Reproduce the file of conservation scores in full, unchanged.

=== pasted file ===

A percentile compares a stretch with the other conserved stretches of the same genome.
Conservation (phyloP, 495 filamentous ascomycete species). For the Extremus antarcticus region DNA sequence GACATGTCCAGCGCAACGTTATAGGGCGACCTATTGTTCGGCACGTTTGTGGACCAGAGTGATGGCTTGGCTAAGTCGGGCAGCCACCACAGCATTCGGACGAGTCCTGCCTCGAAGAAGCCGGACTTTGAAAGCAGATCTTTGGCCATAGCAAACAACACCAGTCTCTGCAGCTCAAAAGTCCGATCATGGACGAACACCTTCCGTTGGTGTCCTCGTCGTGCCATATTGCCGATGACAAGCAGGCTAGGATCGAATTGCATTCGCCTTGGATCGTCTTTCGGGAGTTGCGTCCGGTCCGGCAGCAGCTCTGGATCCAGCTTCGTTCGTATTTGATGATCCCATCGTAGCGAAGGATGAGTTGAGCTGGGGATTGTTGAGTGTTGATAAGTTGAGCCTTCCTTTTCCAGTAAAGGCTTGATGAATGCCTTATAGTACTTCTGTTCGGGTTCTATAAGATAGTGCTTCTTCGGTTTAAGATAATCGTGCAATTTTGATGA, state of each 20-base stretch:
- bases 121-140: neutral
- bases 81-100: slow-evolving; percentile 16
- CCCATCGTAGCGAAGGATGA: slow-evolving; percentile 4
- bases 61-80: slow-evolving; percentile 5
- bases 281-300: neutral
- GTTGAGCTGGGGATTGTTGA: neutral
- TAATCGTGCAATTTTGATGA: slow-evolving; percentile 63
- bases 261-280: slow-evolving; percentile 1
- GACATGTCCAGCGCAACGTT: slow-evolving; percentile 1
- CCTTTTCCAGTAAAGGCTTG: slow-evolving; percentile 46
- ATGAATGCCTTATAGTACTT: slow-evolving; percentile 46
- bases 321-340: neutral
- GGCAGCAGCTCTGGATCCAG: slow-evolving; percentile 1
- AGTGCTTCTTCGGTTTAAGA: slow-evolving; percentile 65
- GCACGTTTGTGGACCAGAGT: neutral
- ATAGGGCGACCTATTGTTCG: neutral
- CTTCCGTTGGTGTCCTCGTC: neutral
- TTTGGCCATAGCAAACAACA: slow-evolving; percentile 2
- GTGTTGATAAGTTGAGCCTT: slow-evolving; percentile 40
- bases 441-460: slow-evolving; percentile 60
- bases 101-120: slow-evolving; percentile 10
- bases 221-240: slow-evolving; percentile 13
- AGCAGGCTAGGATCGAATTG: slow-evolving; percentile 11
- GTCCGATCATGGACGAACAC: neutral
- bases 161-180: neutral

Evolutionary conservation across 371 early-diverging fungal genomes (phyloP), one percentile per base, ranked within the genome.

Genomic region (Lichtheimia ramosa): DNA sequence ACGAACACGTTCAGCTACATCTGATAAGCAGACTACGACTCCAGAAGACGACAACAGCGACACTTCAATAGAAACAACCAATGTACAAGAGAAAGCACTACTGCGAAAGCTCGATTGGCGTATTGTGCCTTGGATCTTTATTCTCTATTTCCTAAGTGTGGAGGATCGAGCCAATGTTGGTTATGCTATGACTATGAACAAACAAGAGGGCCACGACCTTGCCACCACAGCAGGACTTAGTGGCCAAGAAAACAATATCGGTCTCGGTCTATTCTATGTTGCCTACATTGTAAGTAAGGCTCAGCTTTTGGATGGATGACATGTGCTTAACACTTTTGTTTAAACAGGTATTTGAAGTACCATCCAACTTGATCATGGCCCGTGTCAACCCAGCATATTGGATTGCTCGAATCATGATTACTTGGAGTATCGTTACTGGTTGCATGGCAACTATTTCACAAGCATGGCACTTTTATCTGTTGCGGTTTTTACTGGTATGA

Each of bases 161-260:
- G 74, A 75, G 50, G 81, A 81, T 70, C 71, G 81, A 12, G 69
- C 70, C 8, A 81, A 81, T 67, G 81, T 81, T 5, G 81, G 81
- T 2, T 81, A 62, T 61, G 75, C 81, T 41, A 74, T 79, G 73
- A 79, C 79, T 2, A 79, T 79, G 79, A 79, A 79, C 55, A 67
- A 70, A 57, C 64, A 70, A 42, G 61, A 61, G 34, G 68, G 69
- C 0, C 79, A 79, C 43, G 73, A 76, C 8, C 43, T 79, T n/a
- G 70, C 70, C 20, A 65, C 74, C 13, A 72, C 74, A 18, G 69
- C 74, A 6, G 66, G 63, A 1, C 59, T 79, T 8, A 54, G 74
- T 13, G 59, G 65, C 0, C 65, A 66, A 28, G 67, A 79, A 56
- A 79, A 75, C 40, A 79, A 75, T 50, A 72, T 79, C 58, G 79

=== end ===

A percentile compares a stretch with the other conserved stretches of the same genome.
Conservation (phyloP, 495 filamentous ascomycete species). For the Extremus antarcticus region DNA sequence GACATGTCCAGCGCAACGTTATAGGGCGACCTATTGTTCGGCACGTTTGTGGACCAGAGTGATGGCTTGGCTAAGTCGGGCAGCCACCACAGCATTCGGACGAGTCCTGCCTCGAAGAAGCCGGACTTTGAAAGCAGATCTTTGGCCATAGCAAACAACACCAGTCTCTGCAGCTCAAAAGTCCGATCATGGACGAACACCTTCCGTTGGTGTCCTCGTCGTGCCATATTGCCGATGACAAGCAGGCTAGGATCGAATTGCATTCGCCTTGGATCGTCTTTCGGGAGTTGCGTCCGGTCCGGCAGCAGCTCTGGATCCAGCTTCGTTCGTATTTGATGATCCCATCGTAGCGAAGGATGAGTTGAGCTGGGGATTGTTGAGTGTTGATAAGTTGAGCCTTCCTTTTCCAGTAAAGGCTTGATGAATGCCTTATAGTACTTCTGTTCGGGTTCTATAAGATAGTGCTTCTTCGGTTTAAGATAATCGTGCAATTTTGATGA, state of each 20-base stretch:
- bases 121-140: neutral
- bases 81-100: slow-evolving; percentile 16
- CCCATCGTAGCGAAGGATGA: slow-evolving; percentile 4
- bases 61-80: slow-evolving; percentile 5
- bases 281-300: neutral
- GTTGAGCTGGGGATTGTTGA: neutral
- TAATCGTGCAATTTTGATGA: slow-evolving; percentile 63
- bases 261-280: slow-evolving; percentile 1
- GACATGTCCAGCGCAACGTT: slow-evolving; percentile 1
- CCTTTTCCAGTAAAGGCTTG: slow-evolving; percentile 46
- ATGAATGCCTTATAGTACTT: slow-evolving; percentile 46
- bases 321-340: neutral
- GGCAGCAGCTCTGGATCCAG: slow-evolving; percentile 1
- AGTGCTTCTTCGGTTTAAGA: slow-evolving; percentile 65
- GCACGTTTGTGGACCAGAGT: neutral
- ATAGGGCGACCTATTGTTCG: neutral
- CTTCCGTTGGTGTCCTCGTC: neutral
- TTTGGCCATAGCAAACAACA: slow-evolving; percentile 2
- GTGTTGATAAGTTGAGCCTT: slow-evolving; percentile 40
- bases 441-460: slow-evolving; percentile 60
- bases 101-120: slow-evolving; percentile 10
- bases 221-240: slow-evolving; percentile 13
- AGCAGGCTAGGATCGAATTG: slow-evolving; percentile 11
- GTCCGATCATGGACGAACAC: neutral
- bases 161-180: neutral

Evolutionary conservation across 371 early-diverging fungal genomes (phyloP), one percentile per base, ranked within the genome.

Genomic region (Lichtheimia ramosa): DNA sequence ACGAACACGTTCAGCTACATCTGATAAGCAGACTACGACTCCAGAAGACGACAACAGCGACACTTCAATAGAAACAACCAATGTACAAGAGAAAGCACTACTGCGAAAGCTCGATTGGCGTATTGTGCCTTGGATCTTTATTCTCTATTTCCTAAGTGTGGAGGATCGAGCCAATGTTGGTTATGCTATGACTATGAACAAACAAGAGGGCCACGACCTTGCCACCACAGCAGGACTTAGTGGCCAAGAAAACAATATCGGTCTCGGTCTATTCTATGTTGCCTACATTGTAAGTAAGGCTCAGCTTTTGGATGGATGACATGTGCTTAACACTTTTGTTTAAACAGGTATTTGAAGTACCATCCAACTTGATCATGGCCCGTGTCAACCCAGCATATTGGATTGCTCGAATCATGATTACTTGGAGTATCGTTACTGGTTGCATGGCAACTATTTCACAAGCATGGCACTTTTATCTGTTGCGGTTTTTACTGGTATGA

Each of bases 161-260:
- G 74, A 75, G 50, G 81, A 81, T 70, C 71, G 81, A 12, G 69
- C 70, C 8, A 81, A 81, T 67, G 81, T 81, T 5, G 81, G 81
- T 2, T 81, A 62, T 61, G 75, C 81, T 41, A 74, T 79, G 73
- A 79, C 79, T 2, A 79, T 79, G 79, A 79, A 79, C 55, A 67
- A 70, A 57, C 64, A 70, A 42, G 61, A 61, G 34, G 68, G 69
- C 0, C 79, A 79, C 43, G 73, A 76, C 8, C 43, T 79, T n/a
- G 70, C 70, C 20, A 65, C 74, C 13, A 72, C 74, A 18, G 69
- C 74, A 6, G 66, G 63, A 1, C 59, T 79, T 8, A 54, G 74
- T 13, G 59, G 65, C 0, C 65, A 66, A 28, G 67, A 79, A 56
- A 79, A 75, C 40, A 79, A 75, T 50, A 72, T 79, C 58, G 79